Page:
Like cold beer flowing from a tap, good things keep pouring in for Vine Street Brewing Co. since it opened in June in the 18th & Vine Jazz District.
Kansas City’s only Black-owned brewery has won grants, in addition to plenty of customers, so it can expand production with a huge new fermentation tank.
And on Wednesday, Dec. 6, Vine Street will compete in the semifinals of the 15th annual Brewbound Pitch Slam Competition in Marina del Rey, California, going up against some of the best startups in the industry. The winner will walk away with a $10,000 grand prize, along with bragging rights.
“I might be biased but in my opinion, we haven’t made a bad beer yet,” says co-founder Kemet Coleman. “It is a huge honor, to be honest with you, to see people who never had craft beer before and come to our place and be able to find the beer is incredible.”
For the competition, sponsored by Brewbound, a leading publication for all things beer, Vine Street is entering its Paper Bag Thin and Tricou Street beers, wanting something light and refreshing for judges in California.
During the semifinals, contestants get two minutes to pitch a business plan to experts. At the finals the next day, competitors have four minutes to sell judges on the quality and impact of their product in their communities.
Competing against 11 other beer manufacturers from across the country, Vine Street hopes to join the ranks of past winners, like fellow Black-owned brewery Crowns and Hops in Inglewood, California, which won in 2019.
“I think if we win, then that will definitely put us in a national conversation,” says Coleman, 36. “I think we have a very strong brand, but to walk away with the grand prize puts us in the company of some pretty heavy hitters.”
Coleman and fellow co-owners Woodie Bonds Jr. and Elliott Ivory are in high spirits after being awarded $25,000 from GIFT KC as one of two quarterly recipients of grants for Black-owned businesses in the urban core.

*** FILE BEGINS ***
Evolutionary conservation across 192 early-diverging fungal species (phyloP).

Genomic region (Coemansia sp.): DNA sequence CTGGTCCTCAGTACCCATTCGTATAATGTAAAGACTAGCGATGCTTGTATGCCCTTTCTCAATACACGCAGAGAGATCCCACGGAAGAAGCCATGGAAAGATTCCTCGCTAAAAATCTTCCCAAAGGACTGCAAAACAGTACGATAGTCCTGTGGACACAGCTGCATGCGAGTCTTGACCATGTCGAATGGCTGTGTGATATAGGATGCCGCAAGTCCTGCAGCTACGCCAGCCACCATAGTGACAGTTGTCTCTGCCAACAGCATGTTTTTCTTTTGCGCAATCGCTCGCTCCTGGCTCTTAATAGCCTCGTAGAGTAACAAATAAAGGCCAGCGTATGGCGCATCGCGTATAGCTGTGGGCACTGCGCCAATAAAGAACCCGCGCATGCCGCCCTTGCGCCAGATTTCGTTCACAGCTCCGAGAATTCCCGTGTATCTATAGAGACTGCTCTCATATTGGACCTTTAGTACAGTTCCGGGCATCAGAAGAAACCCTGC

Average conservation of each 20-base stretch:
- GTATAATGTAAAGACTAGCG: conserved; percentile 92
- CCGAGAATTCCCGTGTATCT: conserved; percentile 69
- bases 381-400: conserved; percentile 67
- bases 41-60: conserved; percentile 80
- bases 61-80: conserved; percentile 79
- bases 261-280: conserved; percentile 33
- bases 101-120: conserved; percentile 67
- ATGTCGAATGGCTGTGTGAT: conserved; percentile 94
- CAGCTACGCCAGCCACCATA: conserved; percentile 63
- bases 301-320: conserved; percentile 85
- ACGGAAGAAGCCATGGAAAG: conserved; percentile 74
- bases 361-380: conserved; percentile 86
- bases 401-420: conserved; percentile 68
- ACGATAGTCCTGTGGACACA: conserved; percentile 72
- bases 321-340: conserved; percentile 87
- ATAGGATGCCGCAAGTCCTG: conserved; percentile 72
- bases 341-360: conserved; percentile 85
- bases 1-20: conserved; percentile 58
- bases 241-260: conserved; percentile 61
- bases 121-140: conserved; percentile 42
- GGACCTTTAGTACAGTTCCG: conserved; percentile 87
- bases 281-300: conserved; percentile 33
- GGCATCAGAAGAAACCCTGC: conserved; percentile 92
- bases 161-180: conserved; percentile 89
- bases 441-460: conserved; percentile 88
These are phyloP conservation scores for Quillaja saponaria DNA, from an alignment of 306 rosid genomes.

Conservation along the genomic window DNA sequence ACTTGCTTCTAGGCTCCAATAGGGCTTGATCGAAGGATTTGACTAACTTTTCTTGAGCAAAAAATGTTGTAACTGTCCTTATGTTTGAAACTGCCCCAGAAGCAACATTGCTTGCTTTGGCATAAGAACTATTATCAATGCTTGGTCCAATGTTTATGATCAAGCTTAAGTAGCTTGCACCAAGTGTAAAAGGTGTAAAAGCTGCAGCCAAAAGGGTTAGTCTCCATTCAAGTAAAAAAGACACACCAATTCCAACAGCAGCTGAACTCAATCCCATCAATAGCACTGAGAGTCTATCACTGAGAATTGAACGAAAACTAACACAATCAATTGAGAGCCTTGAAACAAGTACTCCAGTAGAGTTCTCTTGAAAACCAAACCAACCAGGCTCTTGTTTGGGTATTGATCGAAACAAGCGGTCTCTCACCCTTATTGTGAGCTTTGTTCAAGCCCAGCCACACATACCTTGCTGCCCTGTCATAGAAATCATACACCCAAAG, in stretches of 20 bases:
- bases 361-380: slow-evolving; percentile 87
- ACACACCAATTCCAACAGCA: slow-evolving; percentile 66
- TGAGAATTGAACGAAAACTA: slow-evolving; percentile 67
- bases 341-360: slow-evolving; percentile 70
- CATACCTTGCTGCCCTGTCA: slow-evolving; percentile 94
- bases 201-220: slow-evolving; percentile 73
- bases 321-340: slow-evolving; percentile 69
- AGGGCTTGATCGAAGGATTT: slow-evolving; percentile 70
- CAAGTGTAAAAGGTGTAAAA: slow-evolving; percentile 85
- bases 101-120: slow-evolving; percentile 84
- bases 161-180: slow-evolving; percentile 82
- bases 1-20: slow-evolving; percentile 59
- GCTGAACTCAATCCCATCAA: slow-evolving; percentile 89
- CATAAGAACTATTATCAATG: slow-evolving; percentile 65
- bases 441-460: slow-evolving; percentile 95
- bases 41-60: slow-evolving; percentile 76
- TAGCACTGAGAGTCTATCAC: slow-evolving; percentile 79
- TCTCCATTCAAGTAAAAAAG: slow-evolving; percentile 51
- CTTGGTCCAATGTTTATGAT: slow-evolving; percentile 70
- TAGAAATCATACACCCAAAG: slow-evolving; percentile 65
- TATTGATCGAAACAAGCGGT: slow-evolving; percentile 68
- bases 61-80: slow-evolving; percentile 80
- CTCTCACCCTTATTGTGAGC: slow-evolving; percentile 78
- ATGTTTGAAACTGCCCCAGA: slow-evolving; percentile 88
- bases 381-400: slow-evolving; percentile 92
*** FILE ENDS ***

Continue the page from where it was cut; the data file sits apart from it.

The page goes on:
And on Nov. 16, the brewery won second place — $10,000 — in the AltCap Your Biz Pitch Competition that saw them go up against nine other metro startups.
With the recent success and influx of money, Vine Street is expanding its production by purchasing a 15-barrel (630-gallon) fermentation tank, twice the size of its largest tank.
“It allows us to have a lot more reach to increase our capacity for our output essentially,” says Coleman. “We can brew all day long, but really what takes up the most time is the fermentation process, which could take about three weeks for us to ferment an ale and about a month to a month and a half for a lager. So we have got beers that are just sitting in the tanks, and that kind of bottlenecks the production process.”
Now the brewery can bring its beers into more restaurants and bars. And it’s expanding its reach by offering its products in cans.
“We have just now started to explore the canning process,” says Coleman. “I think one of the biggest things that we wanted to make sure of is the shelf-life to see how long our beers are good.”
The cans are available at the Black Pantry, and they hope to expand into dozens of others stores, first in the KC area, and eventually nationally.
Its One for the Books beer celebrating Kansas City libraries is a limited-edition beer with a bold flavor and hints of caramel and vanilla. The can is designed to look like the classic book checkout record card.
Favorites among the brewery’s 20 beers include the dark lager Jazzman. Life of the Party surprised everyone by becoming their bestseller, Coleman said, with its unconventional tart and fruity taste.
“One thing I have always loved about beer,” Coleman said, “is how it brings people together and gives them a reason to come together.”